Wrong-way corrigan rides again

Posted: Aug 09, 2001 12:00 AM
The teeth-gnashing on Monday when the news was out about Bill Clinton's advance was mostly by people who (a) didn't think Clinton should monetize the kind of thing that made him infamous, and (b) felt it was yet one more affront on the public that the price was probably right.

That last isn't a learned exploration of the economics of publishing; it's just a hunch. Publishing economics -- unlike what it is that brings the public to buy a book -- is not inscrutable. The author's royalty is 15 percent. If Clinton's book sells for $30, he makes $4.50 from every sale. Times a thousand, that's $4,500. Times 100,000, that's $450,000. So he'd have to sell 24 x 100,000 to earn the estimated $10 million advance.

Well, that's not going to happen, but great chunks can be got from foreign sales, magazines, book clubs, paperback editions. Alfred A. Knopf Inc. is stretching it, but they're rich, rich Germans who own it, and a sister publisher already paid $8 million for Hillary -- why not a little competition at the bookstore?

The extra-economic resentment has to do with a wobbly extension of the federal rule that you are not allowed to profit from a crime. The Army doctor who killed his pregnant wife and two children wrote a commercial book the proceeds from which were sequestered. But Bill didn't commit a crime, of the kind the good guys string you up for. What happened was that the good guys tried just that, and he got away with it, and for a couple of years continued popping about the world visiting kings and queens and prime ministers -- but let the incomparable Margaret Carlson tell it, as she does in Time magazine this week:

"How many times can the comeback kid come back? As many times as he needs to. Last week Bill Clinton emerged from his self-imposed post-pardon-scandal exile. ... It was full-frontal Clinton -- winking, mugging at the most mundane remarks, pointing excitedly into the crowd as if he had just spotted a long-lost friend or a donor. It was picture-perfect, a routine ribbon cutting turned into exuberant street carnival. Cable dropped its split-screen coverage of Clinton alongside the current president giving a speech, and went with full-screen coverage of an ex-president opening an office. The New York Times' headline the next day: 'A Hero's Welcome.'"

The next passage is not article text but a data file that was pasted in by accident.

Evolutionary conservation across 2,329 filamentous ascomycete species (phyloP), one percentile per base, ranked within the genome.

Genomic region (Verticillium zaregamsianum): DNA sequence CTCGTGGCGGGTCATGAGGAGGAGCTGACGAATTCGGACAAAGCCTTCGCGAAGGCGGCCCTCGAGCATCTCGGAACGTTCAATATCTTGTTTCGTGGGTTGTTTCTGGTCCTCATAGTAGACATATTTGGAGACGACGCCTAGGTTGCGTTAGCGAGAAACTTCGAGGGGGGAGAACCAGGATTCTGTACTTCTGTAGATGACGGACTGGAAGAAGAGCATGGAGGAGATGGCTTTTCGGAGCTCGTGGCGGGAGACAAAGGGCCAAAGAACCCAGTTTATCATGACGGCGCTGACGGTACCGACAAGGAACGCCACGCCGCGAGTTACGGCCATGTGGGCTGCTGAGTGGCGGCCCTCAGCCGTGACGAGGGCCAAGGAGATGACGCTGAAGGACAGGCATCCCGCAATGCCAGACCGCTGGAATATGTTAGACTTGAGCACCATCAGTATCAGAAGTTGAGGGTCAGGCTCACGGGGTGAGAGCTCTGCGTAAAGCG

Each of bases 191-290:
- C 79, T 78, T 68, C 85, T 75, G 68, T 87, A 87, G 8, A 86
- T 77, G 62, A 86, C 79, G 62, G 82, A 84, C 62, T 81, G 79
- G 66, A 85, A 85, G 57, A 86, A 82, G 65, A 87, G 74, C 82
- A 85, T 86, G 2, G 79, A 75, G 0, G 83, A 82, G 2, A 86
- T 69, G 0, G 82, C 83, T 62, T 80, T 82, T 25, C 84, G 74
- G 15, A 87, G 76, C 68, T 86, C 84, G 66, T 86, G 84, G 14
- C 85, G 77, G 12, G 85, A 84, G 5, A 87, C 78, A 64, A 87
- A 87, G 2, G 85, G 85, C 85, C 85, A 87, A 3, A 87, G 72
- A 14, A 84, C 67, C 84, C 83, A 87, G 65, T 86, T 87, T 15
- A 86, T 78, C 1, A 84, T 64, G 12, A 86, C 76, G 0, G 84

That's what makes Clinton's book worth Madonna-size money. Drab statesmen like Woodrow Wilson and Herbert Hoover just didn't do the kind of thing that turns an office opening in Harlem into a jamboree. Mr. Clinton is deprived, according to Carlson: "Sure, it's hard to give up traffic control and Air Force One. But he makes himself a movable feast, providing sidewalk entertainment to a surprised group of rock fans waiting for the Dave Matthews Band in front of the Rihga Royal hotel. A frequent sight on the New York-to-Washington shuttle, where the prevailing ethic is no eye contact, Clinton works the aisles until forced to take his seat."

A recent essay in The New Yorker did not mention Clinton's name but did talk about the conventions that Clinton so joyously violates. In modern urban life, "congestion is the expected condition of everything. There is an attitude, widely adopted, for coping with this condition. The attitude is: Other people don't exist."

The author, Louis Menand, gives examples: "Cars bunch up along the highway, maneuvering in and out of each other's lanes, without their drivers ever making eye contact. People chatter away on their cell phones in front of strangers as if they were alone in their kitchens." How strange these conventions for Clinton! "Americans now behave in public places the way New Yorkers have always behaved in the subway: They carefully keep one inch of space between themselves and all adjacent bodies, and stare blankly into the middle distance. ... The more crowded life gets, the more insulated people make themselves, as though they were traveling around in invisible SUVs."

Bill Clinton gives off the sparkle of an enduring American model, the guy who got away with it and is quite prepared to forgive those Americans who were party poops. He is our Wrong-Way Corrigan. He was the jaunty aviator who in 1938, against strict orders, flew singehanded his dream flight, New York to Dublin. Accosted on his return by outraged officials, he excused himself by saying visibility was bad and he thought he had been flying toward Los Angeles, not Dublin.

Deny somebody like that public acclaim? No, give him a wad of money and wave at all those solipsists in the streets and in crowded airplanes. It's a great life!